News / Middle East

Aid Workers Struggle to Cope with Syrian Refugee Influx

Scott Bobb
Humanitarian agencies are struggling to cope with an upsurge of refugees from Syria caused primarily by aerial bombardments of the civilian population. The United Nations says the number of Syrian refugees is likely to triple to 700,000 by the end of the year.
 
Early afternoon at the Bab al-Salama Camp on the Syrian side of the Turkish border. Aid workers are distributing food to people waiting to become refugees in Turkey.
 
The Turkish government is already providing for 100,000 Syrian refugees. Its camps are full. It is building new camps but says it can only admit refugees when it has room for them.
 
Refugees here may wait more than one month before they are allowed into Turkey. Turkish humanitarian groups struggle to keep up with the demand for food, water and shelter.
 
Sarken Oktem, the coordinator for Turkey's Foundation for Human Rights, Freedom and Humanitarian Relief, says this is increasingly hard to do. "We have about 6,500 people here. For every 500 people we send to Turkey, 1,000 more come in," he said.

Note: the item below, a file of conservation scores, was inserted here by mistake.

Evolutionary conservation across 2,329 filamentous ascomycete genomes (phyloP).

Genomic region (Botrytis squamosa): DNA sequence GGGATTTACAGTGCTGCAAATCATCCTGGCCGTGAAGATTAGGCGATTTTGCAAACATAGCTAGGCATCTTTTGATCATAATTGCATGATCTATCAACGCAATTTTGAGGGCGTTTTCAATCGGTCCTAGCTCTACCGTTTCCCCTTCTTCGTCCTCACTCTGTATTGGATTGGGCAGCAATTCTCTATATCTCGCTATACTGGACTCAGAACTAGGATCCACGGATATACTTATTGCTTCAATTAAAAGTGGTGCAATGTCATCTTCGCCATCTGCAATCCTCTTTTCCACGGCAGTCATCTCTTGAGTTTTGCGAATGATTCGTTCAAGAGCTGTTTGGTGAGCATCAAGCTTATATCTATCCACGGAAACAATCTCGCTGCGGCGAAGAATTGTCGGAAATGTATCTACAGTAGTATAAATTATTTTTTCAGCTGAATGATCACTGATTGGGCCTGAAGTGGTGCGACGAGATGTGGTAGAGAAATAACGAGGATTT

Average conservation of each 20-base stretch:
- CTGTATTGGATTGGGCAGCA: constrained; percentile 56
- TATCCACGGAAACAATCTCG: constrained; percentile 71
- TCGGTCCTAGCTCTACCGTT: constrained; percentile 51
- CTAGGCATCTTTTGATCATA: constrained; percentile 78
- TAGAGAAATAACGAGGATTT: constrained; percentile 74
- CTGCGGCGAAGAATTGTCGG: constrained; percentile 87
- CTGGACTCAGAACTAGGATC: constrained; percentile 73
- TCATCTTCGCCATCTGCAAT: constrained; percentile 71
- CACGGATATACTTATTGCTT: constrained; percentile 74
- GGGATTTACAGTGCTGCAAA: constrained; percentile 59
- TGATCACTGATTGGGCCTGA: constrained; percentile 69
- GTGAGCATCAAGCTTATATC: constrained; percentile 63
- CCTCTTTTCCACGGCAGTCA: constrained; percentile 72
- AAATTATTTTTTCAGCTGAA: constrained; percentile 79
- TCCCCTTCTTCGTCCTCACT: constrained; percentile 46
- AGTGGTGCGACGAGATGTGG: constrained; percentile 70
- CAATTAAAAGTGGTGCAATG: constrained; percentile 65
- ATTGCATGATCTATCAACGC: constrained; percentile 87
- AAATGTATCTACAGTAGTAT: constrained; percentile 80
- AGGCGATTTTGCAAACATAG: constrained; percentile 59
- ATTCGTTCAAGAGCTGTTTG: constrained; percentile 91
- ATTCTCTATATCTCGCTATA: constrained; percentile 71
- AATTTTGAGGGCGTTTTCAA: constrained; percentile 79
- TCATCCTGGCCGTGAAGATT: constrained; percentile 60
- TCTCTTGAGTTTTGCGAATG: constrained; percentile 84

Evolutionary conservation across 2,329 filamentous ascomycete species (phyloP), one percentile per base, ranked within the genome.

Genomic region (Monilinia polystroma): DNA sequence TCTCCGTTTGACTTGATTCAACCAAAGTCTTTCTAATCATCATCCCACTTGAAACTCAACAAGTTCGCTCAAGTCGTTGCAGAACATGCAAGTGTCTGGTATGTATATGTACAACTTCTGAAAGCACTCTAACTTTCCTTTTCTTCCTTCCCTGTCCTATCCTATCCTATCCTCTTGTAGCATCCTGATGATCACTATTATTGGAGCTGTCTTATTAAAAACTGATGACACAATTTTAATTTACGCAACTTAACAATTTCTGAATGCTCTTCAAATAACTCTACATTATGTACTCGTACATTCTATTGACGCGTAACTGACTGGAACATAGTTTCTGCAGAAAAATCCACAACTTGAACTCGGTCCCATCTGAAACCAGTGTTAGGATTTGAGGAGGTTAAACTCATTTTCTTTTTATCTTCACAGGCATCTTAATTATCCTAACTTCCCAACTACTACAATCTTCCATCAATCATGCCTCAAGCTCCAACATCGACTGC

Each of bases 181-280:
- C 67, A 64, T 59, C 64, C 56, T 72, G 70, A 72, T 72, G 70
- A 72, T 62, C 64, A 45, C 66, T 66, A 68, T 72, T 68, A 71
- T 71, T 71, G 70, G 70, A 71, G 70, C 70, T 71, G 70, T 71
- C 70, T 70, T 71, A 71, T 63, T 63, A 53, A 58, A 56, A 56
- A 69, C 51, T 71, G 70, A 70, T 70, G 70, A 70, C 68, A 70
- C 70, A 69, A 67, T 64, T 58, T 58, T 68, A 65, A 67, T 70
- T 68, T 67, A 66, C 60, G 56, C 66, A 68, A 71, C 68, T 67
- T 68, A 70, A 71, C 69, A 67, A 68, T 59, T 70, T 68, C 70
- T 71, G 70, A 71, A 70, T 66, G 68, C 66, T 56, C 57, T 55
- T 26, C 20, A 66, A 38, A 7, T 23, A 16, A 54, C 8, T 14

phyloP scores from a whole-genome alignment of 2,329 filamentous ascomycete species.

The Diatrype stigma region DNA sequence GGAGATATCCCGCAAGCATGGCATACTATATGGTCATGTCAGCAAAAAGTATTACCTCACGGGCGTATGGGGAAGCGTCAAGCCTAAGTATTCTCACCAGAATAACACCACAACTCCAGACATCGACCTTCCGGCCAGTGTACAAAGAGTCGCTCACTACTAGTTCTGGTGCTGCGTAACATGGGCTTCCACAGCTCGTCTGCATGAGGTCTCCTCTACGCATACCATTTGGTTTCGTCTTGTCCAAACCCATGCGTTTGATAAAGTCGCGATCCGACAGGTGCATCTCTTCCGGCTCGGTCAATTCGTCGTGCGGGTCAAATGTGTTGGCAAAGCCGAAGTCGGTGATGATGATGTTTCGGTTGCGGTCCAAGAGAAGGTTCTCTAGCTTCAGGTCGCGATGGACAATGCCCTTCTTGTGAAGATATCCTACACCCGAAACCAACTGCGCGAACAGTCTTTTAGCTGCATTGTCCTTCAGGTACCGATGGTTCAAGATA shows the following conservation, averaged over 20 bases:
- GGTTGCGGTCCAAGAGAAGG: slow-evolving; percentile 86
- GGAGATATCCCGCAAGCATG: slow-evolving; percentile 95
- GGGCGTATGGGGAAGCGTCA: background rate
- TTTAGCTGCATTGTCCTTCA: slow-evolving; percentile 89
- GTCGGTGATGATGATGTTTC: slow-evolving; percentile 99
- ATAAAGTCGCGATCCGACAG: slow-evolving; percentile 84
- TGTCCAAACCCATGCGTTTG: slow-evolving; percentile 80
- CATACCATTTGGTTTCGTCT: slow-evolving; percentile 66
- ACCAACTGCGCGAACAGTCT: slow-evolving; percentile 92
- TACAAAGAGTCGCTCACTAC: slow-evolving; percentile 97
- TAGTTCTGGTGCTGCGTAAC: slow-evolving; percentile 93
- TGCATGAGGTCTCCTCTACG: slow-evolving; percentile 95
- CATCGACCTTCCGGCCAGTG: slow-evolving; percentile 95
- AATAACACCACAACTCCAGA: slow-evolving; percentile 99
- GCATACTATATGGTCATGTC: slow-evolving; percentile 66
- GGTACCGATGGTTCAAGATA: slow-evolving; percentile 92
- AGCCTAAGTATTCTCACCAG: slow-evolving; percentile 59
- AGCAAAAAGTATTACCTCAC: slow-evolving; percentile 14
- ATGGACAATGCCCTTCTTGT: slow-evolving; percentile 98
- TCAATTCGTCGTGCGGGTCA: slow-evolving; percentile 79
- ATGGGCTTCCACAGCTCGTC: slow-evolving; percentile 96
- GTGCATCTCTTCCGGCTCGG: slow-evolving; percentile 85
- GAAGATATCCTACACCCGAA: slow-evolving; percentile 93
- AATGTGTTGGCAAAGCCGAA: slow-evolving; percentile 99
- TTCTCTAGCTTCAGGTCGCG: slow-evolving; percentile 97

He says sanitation is becoming a major problem. There is an outbreak of diarrhea because of contaminated water. 
 
Others worry that the food aid is not providing enough nutrition to the people.
 
Abdelkader Kaptur, with a Syrian relief group, says they have not had milk for the camp's babies in the past 11 days. “We worry most about the food because there is not enough of it. And now winter is coming and it's cold and you see people without covers and some are sleeping on the ground," he said. 
 
The United Nations has appealed for one half billion dollars for Syria's refugees. To date only a fraction of that has arrived.
 
Sebastian Meyer in Bab Al-Salama Camp, Syria, contributed to this report.

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